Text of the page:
Testosterone alters electric fish’s ability to ignore their own signals

During the rainy breeding season, electric fish engage in a unique underwater “conversation” that undergoes a transformation. Male fish, driven by the desire to find a suitable mate, emit slightly different electric signals to announce their presence and identify potential compatible partners.

A recent study conducted by researchers from Washington University in St. Louis sheds new light on this intriguing phenomenon. The study, authored by biologists Matasaburo Fukutomi and Bruce Carlson from the Arts & Sciences department, and published in Current Biology, highlights the role of the hormone testosterone in shaping the behavior of male electric fish during the breeding season.

The researchers discovered that testosterone, a hormone responsible for various physiological changes in animals, not only prompts male electric fish to elongate the electric pulses they emit during breeding but also influences a crucial brain system in these fish. This brain mechanism allows the fish to disregard their own electric signals temporarily, enabling them to prioritize and respond to signals from other fish, particularly potential mates.

This brain mechanism is known as “corollary discharge,” and it plays a significant role in ensuring that animals can distinguish between their own signals and external stimuli from others. Accurate interpretation and response to external signals are vital for successful reproduction and survival in the animal kingdom.

Electric fish, specifically a type known as mormyrids, emit electric pulses as a form of communication. Interestingly, they have developed a mechanism to effectively ignore or “block” their own electric messages. The corollary discharge system temporarily dampens the fish’s sensory perception immediately after emitting an electric pulse. This momentary inhibition allows the fish to prioritize incoming signals from other fish, enhancing their ability to detect potential mates or relevant information.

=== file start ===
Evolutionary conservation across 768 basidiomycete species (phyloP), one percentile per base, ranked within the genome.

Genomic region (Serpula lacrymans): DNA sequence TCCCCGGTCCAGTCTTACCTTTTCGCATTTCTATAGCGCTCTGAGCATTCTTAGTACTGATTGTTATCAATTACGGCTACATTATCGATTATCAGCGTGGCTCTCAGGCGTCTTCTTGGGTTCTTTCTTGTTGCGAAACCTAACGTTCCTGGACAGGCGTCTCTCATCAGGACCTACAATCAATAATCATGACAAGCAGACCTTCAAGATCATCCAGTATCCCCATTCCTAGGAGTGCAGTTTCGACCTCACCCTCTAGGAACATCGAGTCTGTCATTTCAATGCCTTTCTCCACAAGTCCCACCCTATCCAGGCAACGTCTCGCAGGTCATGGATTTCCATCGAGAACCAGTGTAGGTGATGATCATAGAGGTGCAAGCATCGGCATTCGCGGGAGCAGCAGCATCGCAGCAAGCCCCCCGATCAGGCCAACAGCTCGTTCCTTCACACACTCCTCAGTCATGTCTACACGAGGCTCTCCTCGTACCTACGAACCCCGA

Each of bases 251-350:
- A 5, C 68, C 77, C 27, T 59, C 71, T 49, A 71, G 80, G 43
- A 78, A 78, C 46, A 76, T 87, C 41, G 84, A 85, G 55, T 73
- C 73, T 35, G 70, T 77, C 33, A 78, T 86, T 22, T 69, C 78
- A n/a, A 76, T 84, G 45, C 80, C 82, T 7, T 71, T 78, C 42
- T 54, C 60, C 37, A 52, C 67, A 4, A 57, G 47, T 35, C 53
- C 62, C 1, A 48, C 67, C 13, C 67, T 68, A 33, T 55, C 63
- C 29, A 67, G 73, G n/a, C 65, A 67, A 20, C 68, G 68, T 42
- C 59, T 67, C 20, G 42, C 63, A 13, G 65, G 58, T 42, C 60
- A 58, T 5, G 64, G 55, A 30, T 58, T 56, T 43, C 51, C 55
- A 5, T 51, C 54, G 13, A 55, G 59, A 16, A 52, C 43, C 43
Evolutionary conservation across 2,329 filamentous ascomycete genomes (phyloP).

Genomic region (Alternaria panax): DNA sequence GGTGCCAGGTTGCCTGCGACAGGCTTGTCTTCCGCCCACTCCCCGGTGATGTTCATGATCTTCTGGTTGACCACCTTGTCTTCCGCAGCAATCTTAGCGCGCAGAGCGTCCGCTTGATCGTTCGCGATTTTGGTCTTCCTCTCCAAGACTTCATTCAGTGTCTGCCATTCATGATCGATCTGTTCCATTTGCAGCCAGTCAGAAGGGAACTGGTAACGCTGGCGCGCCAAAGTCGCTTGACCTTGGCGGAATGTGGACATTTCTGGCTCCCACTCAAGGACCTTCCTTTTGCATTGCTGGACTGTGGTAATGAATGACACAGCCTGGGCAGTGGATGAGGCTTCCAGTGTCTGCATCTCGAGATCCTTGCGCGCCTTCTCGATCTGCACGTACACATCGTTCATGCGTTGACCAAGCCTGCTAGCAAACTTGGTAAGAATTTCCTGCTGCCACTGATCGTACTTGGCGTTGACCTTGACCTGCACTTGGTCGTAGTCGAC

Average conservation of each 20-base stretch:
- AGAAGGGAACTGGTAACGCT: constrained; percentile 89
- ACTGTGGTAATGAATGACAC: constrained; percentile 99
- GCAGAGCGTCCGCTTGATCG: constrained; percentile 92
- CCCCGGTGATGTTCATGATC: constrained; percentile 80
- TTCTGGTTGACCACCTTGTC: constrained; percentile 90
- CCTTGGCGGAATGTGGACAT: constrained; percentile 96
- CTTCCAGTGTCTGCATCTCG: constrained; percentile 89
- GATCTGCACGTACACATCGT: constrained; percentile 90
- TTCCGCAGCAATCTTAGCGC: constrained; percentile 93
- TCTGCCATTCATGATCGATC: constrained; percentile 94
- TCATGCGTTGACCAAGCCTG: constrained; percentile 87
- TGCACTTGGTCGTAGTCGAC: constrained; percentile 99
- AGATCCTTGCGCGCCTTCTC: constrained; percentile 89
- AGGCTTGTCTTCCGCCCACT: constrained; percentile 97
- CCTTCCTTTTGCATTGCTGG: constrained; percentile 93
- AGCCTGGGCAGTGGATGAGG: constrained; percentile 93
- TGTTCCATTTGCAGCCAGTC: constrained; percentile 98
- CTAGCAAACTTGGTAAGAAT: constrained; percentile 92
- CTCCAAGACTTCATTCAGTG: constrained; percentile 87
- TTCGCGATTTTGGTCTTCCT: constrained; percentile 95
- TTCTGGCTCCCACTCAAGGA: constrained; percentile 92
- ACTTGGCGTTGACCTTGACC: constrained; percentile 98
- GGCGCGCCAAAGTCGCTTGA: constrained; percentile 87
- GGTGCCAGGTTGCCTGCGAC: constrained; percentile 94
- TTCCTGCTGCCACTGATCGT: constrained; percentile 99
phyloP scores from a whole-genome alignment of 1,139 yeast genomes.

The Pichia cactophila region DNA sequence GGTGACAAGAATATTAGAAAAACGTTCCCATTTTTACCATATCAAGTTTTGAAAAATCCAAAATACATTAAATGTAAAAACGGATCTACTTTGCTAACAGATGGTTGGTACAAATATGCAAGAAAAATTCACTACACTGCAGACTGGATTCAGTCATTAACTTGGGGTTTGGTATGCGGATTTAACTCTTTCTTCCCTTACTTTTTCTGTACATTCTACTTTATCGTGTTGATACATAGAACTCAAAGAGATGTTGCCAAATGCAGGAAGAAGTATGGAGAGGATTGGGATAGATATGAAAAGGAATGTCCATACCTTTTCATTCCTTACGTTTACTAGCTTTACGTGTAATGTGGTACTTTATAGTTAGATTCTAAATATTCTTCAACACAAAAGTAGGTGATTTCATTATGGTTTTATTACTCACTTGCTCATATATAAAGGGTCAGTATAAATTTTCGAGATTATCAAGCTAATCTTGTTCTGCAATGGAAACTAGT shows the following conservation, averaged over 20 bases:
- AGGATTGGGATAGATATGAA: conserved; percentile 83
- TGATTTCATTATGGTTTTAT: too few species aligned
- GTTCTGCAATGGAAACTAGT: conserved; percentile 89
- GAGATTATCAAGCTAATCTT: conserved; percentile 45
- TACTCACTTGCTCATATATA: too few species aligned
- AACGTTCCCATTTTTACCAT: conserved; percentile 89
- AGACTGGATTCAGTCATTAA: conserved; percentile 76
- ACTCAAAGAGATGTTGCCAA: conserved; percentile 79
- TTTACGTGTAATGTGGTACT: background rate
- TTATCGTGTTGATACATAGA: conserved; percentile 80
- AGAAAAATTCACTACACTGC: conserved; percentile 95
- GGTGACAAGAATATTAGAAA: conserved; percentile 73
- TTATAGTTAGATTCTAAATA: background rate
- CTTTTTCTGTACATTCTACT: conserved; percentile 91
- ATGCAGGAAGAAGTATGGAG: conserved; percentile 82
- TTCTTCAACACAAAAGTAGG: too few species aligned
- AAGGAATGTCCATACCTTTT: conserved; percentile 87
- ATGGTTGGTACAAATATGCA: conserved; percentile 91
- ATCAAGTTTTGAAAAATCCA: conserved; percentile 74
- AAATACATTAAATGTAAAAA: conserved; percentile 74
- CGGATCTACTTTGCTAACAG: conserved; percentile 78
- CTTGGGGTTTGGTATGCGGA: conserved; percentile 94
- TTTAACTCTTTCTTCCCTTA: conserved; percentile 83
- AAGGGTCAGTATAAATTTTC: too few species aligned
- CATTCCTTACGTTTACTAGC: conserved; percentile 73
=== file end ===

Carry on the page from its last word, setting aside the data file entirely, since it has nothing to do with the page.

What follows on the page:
Previous studies had established that testosterone treatment affects the electric organs in mormyrids, leading to behavioral changes such as the elongation of male fish signals. However, the recent research by Fukutomi and Carlson goes a step further by revealing how hormone treatment also orchestrates changes in the fish’s signal perception.

In essence, the study focuses on the precise control of timing. Testosterone appears to regulate the timing of corollary discharge, ensuring that the fish continue to disregard their own electric signals at the right moments. This adjustment contributes to the fish’s ability to accurately interpret and respond to external signals, ultimately facilitating successful communication and mating behavior.

Matasaburo Fukutomi, the first author of the study and a postdoctoral fellow in biology, explains, “Testosterone adjusts corollary discharge timing in order to continue ignoring self-generated behavior.” He adds, “Circulating testosterone independently regulates the behavioral output of the electric organ and the corollary discharge that predicts the sensory consequences of that behavior.”

Looking ahead, Fukutomi and Carlson anticipate that their findings will pave the way for further exploration into the intricate mechanisms through which testosterone influences the behavior and perception of electric fish. This research could potentially unveil insights into how hormones impact neural circuits at the cellular level, contributing to our understanding of the relationship between hormones and behavior.

Additionally, the study raises intriguing questions about whether similar mechanisms are involved in both seasonal changes and evolutionary adaptations in electric fish behavior. Exploring these questions could provide valuable insights into the ways in which hormones shape animal behavior and the underlying neural processes.

Professor Bruce Carlson emphasizes the significance of this research, stating, “Early pioneering studies in this system paved the way toward better understanding of corollary discharge across animals, including humans, and this system continues to shed new light on corollary discharge function.”

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